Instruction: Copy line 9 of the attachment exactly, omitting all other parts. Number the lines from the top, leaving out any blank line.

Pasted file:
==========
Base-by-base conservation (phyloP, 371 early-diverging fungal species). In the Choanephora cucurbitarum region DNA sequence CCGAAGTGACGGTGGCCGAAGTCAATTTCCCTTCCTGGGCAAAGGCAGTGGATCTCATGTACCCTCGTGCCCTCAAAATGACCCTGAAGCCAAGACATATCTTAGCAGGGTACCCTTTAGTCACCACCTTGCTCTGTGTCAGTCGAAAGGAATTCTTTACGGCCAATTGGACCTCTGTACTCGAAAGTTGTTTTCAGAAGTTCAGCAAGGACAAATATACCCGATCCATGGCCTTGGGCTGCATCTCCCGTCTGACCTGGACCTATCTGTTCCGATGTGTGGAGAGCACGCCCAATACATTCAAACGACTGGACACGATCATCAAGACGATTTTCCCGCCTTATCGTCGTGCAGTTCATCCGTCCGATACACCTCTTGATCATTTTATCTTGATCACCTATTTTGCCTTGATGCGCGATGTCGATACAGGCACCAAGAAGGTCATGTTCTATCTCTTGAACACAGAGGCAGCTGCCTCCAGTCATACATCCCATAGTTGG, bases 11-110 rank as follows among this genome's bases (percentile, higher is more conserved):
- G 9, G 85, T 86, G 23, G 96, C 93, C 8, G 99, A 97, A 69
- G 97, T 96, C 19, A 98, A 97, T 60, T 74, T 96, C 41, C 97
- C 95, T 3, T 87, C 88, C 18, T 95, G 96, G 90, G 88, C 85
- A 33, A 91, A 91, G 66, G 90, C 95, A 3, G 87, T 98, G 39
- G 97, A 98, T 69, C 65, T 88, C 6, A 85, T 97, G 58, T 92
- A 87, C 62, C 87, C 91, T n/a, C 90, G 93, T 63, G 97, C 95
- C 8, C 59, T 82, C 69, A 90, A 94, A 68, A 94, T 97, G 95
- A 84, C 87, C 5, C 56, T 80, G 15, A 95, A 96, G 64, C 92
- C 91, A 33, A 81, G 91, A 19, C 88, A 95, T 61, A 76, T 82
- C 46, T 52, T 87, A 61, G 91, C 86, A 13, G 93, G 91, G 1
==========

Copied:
- A 84, C 87, C 5, C 56, T 80, G 15, A 95, A 96, G 64, C 92